ROME – “Going on pilgrimage to the shrines is one of the People of God’s most eloquent expressions of faith,” Pope Francis told two priests from the Archdiocese of Hartford as well as 2,000 other guests who were invited to a conference in Rome Jan. 19-21 for those engaged in pilgrimage work.
“Pilgrims bring with them their own history, own faith, light and dark features of their own life. Everyone bears in his or her heart a special hope and a particular prayer. Those who enter a shrine immediately feel at home, welcomed, understood, and supported,” Pope Francis said of pilgrims who journey to a sacred place.
In this Jubilee Year of Mercy, Father James A. Shanley, in his role as rector of the Cathedral of St. Joseph, and Father Michael A. Ruminski, archdiocesan coordinator of the Jubilee Year of Mercy, were invited by Pope Francis, along with rectors of shrines, to meditate on pilgrimages and how to encourage people to attend a place of pilgrimage.
“Pilgrimages are close to his heart,” Father Ruminski said of the Holy Father.
“Going to a holy place changes you,” Father Ruminski explained, reflecting on the pilgrimage he made in 2012 when he walked The Way of St. James in Spain. “It’s an extraordinary action to take. It removes you from your everyday life. It prepares you to receive something different. It makes you stronger, fitter, and builds relationships by the end. In the process, you’ve been changed.
“You’re open in a new way to the moments of conversion,” he said. “I’m being taught again how important those things are. As a director of pilgrimages, I’m here to direct people to something extraordinary – to see the mercy of God.”
To that end, the Archdiocese of Hartford has planned an opportunity for a pilgrimage for all parishioners – a jubilee procession and devotion to Divine Mercy – that will begin at Bushnell Park and lead to the Holy Door of Mercy at the Cathedral of St. Joseph in Hartford on April 3.
As part of the conference, Father Ruminski and Father Shanley made a pilgrimage of their own, visiting the Holy Doors of Mercy at all four basilicas: St. Peter’s, St. John Lateran, St. Mary Major and St. Paul Outside the Walls.
“They’re all beautiful and unique doors,” Father Ruminski said, “but walking through the door at St. Peter’s that was the first of the doors, the one that has been around for 600 years, that brought my work back to its home – its origin.”
During their audience with Pope Francis, the two priests from the archdiocese sat in the second row of Paul VI Hall, close enough to meet the pope and shake his hand.
“It’s very exciting to be in the same room with the pope,” Father Ruminski said. “You see the Swiss Guard, and the people stand up and start applauding. It’s one of those occasions where it’s such a tangible experience, you just enjoy the moment. It’s such a human experience to be standing in the same room and experience the energy and excitement of it all.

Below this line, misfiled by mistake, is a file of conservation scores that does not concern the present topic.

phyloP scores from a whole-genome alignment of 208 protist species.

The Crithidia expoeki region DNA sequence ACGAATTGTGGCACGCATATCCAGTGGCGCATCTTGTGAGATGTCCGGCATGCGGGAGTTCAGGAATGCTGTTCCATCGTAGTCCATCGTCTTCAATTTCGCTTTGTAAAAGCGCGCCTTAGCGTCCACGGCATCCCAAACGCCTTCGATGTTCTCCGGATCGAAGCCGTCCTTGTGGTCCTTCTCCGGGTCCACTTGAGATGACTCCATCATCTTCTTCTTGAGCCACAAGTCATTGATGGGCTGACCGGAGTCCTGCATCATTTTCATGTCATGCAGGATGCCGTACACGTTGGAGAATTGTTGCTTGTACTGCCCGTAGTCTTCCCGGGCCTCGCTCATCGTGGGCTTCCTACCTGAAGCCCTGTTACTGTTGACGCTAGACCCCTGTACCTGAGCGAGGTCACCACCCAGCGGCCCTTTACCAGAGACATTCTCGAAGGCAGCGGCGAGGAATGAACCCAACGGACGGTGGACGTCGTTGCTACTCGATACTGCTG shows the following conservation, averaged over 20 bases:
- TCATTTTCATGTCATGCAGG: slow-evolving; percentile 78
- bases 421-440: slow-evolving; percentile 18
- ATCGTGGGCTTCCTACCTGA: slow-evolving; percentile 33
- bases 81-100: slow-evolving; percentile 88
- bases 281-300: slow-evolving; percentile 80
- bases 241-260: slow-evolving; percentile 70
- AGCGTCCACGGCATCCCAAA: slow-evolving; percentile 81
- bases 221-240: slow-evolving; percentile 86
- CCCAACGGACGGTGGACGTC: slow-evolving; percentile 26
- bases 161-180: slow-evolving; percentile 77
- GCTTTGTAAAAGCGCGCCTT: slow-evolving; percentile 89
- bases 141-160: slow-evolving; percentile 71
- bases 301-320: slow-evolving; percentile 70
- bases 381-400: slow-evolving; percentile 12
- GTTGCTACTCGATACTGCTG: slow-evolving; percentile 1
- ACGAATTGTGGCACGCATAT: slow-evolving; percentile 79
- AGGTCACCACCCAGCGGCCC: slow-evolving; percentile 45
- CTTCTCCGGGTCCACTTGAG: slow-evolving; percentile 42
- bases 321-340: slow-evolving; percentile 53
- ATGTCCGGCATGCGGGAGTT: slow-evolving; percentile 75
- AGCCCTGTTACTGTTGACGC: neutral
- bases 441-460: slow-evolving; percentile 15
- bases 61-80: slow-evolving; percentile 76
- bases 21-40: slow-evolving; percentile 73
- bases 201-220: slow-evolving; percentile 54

“It was thrilling to meet him, but just being united with an international group that is part of the Catholic Church united us in our identity,” Father Ruminski said. “It’s the pope that unites us and gives us that identity.
“As our mission would point out, it’s not just being united by the church but also being united in our experience of the mercy of God,” he added.
Father Shanley had a similar reaction to the conference.
“It was a great experience to be in Rome with people from all over the world who journeyed there to walk through the Holy Door of St. Peter’s and the other major basilicas,” Father Shanley said. “It really portrays the catholic, that is, universal, desire for mercy.
“In addition to the great honor of shaking the Pope’s hand, it was great to meet the rector of Our Lady of Knock in Ireland and those entrusted with ministry at other shrines and cathedrals around the world,” he said.
The trip offered other highlights.
Father Ruminski, who was ordained in 2014, celebrated Mass at Clementine Chapel in the basement of St. Peter’s. “Clementine Chapel, the Chapel of St. Peter, is closest to the bones of St. Peter. I was assigned to say Mass in one of the holiest chapels in the building,” Father Ruminski said. “That sticks with me in a very deep way.”
Father Shanley recalled meeting a noted author and advocate for the abolition of the death penalty.
“On our last full day, I spent some time talking to Sister Helen Prejean, who was also present, and she congratulated the people of Connecticut on their efforts to successfully abolish the death penalty,” Father Shanley said. Sister Helen is the author of Dead Man Walking.